History of banking
Some sort of financial institutions became necessary as soon as humans established some economy. The first banks are believed to have been the religious temples of the ancient world. Objects of wealth were naturally kelp in these sacred places and gold was stored inside as easy to carry compressed plates. Owners of such wealth felt rightly that the temples were the safest places to store their assets as they were constantly monitored and their sacredness should deter most potential thieves. The first existing records of loans date from the eighteenth century BC in Babylon Fprolthat were made by temple priests to merchants.
Banking then moved to Ancient Greece, as civilization spread from Mesopotamia to Egypt, Crete and then Grece. Greek temples as well as some private organizations conducted financial transactions such as loans, deposits or foreign exchange. There are records of credit a few hundred years before Jesus Chris was born. Credit notes were used that could be written in one Greek port but cashed in another, so that merchants did not need to carry large quantity or coins while travelling the seas, avoiding the risk of a big loss by pirates or if the boat sunk.
Ancient Rome added their own improvements to banking and saw greater regulation of financial institutions and financial practices. Charging interest on loans and paying interest on deposits became more common and competitive. The rise of Christianity in Rome and its influence restricted banking, as usury was considered immoral. Jews businessmen without taboos about money from their religion filled the void in providing credit to the increasing demand for financial services due to the expansion of European trade.
In Europe banking takes a new turn with Jonathan’s coffee-house of Jonathan, which later became the London Stock Exchange. It was a market place for merchants trading stocks. In 1698 John Casting starts to publish a weekly newsletter tracking commodity prices, which he sold to Jonathan. One of the oldest banking institutions in London is the still active today Barclays Bank, founded in 1690.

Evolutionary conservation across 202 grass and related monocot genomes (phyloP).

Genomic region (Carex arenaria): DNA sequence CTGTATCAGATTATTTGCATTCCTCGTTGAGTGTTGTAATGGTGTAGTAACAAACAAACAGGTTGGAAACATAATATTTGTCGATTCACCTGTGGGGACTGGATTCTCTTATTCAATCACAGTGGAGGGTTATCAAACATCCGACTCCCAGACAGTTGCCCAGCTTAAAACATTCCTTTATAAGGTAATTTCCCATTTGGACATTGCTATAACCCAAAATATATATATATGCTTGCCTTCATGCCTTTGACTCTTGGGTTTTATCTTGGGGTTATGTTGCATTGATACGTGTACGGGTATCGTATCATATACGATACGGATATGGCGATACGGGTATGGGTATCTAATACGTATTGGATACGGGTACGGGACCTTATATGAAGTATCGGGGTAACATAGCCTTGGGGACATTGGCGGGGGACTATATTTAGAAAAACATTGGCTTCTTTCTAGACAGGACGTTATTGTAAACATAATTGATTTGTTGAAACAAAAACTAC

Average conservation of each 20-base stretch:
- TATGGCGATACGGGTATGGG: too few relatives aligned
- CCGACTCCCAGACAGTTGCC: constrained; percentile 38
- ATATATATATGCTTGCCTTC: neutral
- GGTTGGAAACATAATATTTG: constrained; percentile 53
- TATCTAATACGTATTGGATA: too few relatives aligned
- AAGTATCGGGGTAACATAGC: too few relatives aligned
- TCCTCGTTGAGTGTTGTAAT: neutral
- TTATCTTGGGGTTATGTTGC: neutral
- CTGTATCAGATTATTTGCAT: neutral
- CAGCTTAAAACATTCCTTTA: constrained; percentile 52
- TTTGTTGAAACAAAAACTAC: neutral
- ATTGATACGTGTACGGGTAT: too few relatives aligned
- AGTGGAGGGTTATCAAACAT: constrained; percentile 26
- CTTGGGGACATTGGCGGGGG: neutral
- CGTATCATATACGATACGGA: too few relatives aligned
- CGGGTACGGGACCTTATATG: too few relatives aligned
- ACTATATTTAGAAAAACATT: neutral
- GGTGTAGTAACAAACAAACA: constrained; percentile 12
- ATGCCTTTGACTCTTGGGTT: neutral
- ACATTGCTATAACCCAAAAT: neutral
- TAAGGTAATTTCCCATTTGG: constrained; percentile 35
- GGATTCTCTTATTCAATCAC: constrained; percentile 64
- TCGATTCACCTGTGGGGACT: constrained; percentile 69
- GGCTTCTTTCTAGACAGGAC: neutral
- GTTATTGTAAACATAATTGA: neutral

In the late eighteenth century with the advent of democratic capitalism there was a massive growth in the banking industry. In the new system of ownership and investment, moneyholders managed to reduce state intervention in economic affairs, to remove barriers to competition, and in general allowing anyone willing to work hard enough and with enough capital, to become a venture capitalist. It took another 100 years though for this type of capitalism to reach the shores of North America.
By the early 1900s, New York was beginning to emerge as the leading financial center in the world. Businesses and individuals were acquiring large investments in companies in the United States and Europe, creating the first true global market. This relatively high level of market integration has proved particularly beneficial when the war came as the two parties were looking for funds from the United States, issuing shares or selling existing assets.
Global capital market services exploded in the last two decades of the twentieth century as demand from all economic participants increased, but also because financial market conditions were highly positive for growth. However, in recent years, the dominance of U.S. financial markets has reduced with a growing appetite for equities. This extraordinary growth of foreign financial markets resulted in a large increase in the pool of savings starting with Japan and later China. Nowadays universal banks are free to engage in all forms of financial services, investing and providing retail and wholesale financial services.